LOS ANGELES (AP) — Herm Edwards is back in college football for the first time since 1989, but the Arizona State head coach understands success starts with a dominant defensive front.
“The one that always holds up in defense is you’ve got to knock the quarterback down,” Edwards said at Pac-12 media day. “You’ve got to storm the castle and hit the guy.”
Defending Pac-12 champion Southern California led the FBS in sacks last season, tied with Clemson at 3.29 sacks per game. Washington, the preseason pick to win the conference this season in the annual media poll, averaged three sacks per game to rank in the top 15 nationally. Not surprisingly, where to find defensive linemen and edge rushers and how to refine their talents were major topics of conversation at the Pac-12’s annual kickoff event in Hollywood.
First-year Oregon head coach Mario Cristobal’s understanding of the importance of quality and depth in the trenches was reinforced during his time as an assistant at Alabama from 2013-16, watching fearsome defenses powered by the likes of Jonathan Allen and A’Shawn Robinson reach the College Football Playoff three times and claim the national championship at the end of the 2015 season.
But whereas the Crimson Tide have their pick of elite prospects from recruiting hotbeds across the South, the Ducks and other Pac-12 teams do not have nearly as many ready-made defenders to choose from. With that in mind, Cristobal has been extending offers across the country to address those needs in the 2019 and 2020 recruiting classes.
“You’ll go to the moon to get defensive linemen,” Cristobal said. “Wherever they are because they are hard (to find), man. Big bodies that are active, that can knock you back and take over. There’s no answer for a great defensive lineman.”
Utah has proven that axiom to be true during its brief time in the Pac-12 by placing an emphasis on player development.
Kyle Whittingham relies on his staff to find defenders with length and athleticism, trusting that power and mass can be developed once they arrive on campus. It is an approach that has helped the Utes produce seven first-team all-conference defensive ends and tackles since the conference expanded in 2011.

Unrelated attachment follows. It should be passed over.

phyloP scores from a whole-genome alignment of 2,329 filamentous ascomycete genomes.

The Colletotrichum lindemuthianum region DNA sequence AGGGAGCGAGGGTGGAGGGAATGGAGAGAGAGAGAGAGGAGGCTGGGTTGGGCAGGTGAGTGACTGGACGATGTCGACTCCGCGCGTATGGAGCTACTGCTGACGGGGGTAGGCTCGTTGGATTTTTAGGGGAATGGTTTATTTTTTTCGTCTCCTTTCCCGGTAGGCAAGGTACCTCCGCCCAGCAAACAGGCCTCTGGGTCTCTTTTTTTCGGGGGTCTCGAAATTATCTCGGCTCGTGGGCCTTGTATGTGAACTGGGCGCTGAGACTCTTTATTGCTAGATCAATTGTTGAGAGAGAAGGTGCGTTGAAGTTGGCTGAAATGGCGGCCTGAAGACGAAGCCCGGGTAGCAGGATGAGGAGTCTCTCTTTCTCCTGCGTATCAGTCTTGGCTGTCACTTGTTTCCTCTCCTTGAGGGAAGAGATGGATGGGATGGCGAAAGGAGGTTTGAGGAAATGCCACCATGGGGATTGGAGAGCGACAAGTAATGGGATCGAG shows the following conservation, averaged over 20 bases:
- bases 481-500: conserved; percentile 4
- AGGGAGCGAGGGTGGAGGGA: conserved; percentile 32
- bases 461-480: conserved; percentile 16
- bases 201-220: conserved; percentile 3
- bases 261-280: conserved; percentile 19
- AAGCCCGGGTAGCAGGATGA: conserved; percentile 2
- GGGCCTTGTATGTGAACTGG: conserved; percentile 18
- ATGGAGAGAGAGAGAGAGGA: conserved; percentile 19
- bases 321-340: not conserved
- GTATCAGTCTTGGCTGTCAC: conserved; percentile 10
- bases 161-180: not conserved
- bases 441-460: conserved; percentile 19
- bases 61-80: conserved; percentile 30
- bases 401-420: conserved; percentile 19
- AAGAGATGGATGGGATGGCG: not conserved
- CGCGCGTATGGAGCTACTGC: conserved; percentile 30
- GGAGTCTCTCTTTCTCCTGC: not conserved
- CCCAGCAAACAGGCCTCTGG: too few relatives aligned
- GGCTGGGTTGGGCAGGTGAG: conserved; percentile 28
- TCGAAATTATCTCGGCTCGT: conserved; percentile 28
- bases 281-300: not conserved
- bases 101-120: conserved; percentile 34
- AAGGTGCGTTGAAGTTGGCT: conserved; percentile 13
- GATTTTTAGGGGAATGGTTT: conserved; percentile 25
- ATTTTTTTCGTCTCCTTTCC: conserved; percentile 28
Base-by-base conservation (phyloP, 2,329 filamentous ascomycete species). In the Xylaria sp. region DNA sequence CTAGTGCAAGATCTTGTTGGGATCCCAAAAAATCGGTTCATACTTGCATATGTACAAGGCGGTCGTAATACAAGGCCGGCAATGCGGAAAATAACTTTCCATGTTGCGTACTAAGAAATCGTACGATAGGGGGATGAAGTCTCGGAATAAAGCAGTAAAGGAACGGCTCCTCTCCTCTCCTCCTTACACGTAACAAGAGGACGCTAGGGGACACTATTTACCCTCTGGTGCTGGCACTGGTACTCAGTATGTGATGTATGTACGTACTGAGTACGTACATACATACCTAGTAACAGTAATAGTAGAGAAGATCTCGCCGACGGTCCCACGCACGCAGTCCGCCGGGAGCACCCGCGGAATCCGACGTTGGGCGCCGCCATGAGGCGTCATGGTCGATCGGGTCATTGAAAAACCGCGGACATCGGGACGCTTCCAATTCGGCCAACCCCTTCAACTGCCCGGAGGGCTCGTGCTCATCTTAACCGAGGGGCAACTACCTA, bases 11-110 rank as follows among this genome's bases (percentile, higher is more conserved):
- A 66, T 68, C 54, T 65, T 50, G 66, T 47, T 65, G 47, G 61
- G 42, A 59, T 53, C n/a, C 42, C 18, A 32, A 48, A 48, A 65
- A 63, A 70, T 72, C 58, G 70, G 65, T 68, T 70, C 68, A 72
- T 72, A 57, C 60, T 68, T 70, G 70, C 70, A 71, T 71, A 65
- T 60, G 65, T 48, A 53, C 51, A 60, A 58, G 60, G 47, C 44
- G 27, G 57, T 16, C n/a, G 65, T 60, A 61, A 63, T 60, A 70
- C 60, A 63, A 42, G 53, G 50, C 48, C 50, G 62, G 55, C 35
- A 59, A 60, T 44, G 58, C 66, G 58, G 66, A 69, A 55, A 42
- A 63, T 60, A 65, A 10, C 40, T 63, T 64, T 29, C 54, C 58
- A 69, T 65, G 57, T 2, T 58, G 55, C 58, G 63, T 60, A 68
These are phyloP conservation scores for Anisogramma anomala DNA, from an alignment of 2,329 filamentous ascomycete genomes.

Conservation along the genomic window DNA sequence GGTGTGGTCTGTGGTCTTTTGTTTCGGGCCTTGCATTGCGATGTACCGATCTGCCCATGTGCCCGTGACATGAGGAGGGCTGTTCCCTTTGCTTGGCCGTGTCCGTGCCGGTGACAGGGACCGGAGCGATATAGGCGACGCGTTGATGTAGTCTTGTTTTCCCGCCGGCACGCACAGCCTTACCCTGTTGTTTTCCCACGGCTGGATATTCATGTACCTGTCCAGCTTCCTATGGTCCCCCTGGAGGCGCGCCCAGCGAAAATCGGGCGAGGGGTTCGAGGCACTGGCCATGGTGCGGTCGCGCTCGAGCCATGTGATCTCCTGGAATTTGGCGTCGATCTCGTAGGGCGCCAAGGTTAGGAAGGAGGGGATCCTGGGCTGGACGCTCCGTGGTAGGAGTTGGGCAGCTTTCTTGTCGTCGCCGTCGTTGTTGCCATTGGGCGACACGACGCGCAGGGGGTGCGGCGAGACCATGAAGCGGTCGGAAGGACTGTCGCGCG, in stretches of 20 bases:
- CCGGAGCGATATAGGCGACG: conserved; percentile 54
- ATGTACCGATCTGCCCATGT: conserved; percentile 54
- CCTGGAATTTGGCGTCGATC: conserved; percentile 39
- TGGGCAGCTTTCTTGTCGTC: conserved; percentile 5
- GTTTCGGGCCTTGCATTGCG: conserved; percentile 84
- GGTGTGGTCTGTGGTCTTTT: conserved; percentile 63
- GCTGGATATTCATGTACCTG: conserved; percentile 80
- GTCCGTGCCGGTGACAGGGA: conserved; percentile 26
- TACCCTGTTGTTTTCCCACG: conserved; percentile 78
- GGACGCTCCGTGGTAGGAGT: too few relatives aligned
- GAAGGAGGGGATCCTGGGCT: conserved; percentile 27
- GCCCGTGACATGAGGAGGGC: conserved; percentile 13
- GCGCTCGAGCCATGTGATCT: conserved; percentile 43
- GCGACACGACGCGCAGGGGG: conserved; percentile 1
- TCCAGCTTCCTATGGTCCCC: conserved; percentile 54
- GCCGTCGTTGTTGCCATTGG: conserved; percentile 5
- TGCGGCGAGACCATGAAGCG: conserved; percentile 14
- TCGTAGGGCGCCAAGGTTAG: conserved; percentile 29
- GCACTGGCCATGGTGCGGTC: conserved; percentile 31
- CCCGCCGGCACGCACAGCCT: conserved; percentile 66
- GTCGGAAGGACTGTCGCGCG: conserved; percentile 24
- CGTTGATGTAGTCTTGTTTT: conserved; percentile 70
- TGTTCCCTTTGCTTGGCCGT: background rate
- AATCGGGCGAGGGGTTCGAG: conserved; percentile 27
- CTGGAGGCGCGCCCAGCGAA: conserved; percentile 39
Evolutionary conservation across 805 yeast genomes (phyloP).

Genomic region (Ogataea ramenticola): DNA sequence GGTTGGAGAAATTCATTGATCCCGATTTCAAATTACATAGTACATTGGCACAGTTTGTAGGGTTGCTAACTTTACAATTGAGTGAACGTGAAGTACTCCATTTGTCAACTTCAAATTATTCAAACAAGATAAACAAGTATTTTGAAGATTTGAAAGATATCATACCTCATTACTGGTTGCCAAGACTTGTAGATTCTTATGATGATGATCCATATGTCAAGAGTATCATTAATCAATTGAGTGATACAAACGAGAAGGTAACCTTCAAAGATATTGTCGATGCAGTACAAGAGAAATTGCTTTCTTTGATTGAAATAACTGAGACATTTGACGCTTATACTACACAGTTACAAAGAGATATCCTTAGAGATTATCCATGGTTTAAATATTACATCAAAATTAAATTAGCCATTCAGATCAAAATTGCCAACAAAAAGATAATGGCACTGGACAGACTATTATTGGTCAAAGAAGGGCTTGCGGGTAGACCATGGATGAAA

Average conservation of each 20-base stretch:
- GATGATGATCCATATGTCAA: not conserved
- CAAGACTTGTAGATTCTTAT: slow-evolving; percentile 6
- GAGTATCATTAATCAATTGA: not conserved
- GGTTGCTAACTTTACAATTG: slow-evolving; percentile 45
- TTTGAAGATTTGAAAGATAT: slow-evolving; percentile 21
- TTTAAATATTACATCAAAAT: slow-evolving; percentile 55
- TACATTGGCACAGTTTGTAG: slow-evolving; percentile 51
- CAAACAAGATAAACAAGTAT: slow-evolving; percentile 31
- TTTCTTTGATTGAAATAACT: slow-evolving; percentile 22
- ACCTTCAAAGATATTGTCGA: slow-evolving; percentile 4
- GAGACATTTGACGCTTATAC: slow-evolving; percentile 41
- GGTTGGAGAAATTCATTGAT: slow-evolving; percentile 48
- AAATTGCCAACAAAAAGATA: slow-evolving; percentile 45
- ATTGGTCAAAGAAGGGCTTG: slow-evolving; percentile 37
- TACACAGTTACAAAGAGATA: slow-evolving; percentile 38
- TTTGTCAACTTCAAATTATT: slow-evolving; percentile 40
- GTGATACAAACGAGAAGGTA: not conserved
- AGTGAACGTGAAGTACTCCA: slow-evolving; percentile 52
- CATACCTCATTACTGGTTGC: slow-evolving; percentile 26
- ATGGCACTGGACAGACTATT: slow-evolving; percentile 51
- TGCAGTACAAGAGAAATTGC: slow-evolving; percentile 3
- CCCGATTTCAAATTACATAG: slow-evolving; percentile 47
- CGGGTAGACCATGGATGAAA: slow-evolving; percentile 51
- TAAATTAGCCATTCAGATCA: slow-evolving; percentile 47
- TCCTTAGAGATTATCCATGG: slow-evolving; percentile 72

“We’ve got to project and evaluate,” Whittingham said. “They may be underweight in high school, but we know in our strength program that a 240-pound guy is going to be 290 or 300 pounds.”
Cristobal said the SEC has the edge in defensive line play, but the Pac-12 has enough talent available to make up for a lack of top-end contributors, citing Utah as a model for where he aspires to take Oregon.
“There are a good number of schools in the Pac-12 that have the kind of depth, the size and the girth and power, and everyone else is trying to get there, us being one of them,” Cristobal said.
The quicker that happens could help address the perception problems plaguing the Pac-12. Oregon had that caliber of linemen in 2014 when it advanced to the CFP title game, securing the conference’s only playoff win to date in the semifinal at the 2015 Rose Bowl over Florida State with future first-round draft picks Arik Armstead and DeForest Buckner anchoring the defensive front.
The Oregon defense in 2014 isn’t remembered as a dominant unit that smothered the opposition, but made up for the yards and points it allowed with takeaways and stops on third down and in the red zone. To Edwards, those are the measures to define success defending prolific spread offenses.
“You’re not going to stop people from gaining yards. It’s impossible,” Edwards said. “And I say that when I went to Alabama and I watched some of these great defenses with six or seven NFL players, they don’t stop people.”
Only by stacking the deck with impact linemen and pass rushers can teams close the gap in the Pac-12, and help the Pac-12 close the gap on other conferences.
“That great quarterback with the awesome receiver getting down the field because he’s wide open, he can’t get the ball off if he’s sacked,” Cristobal said.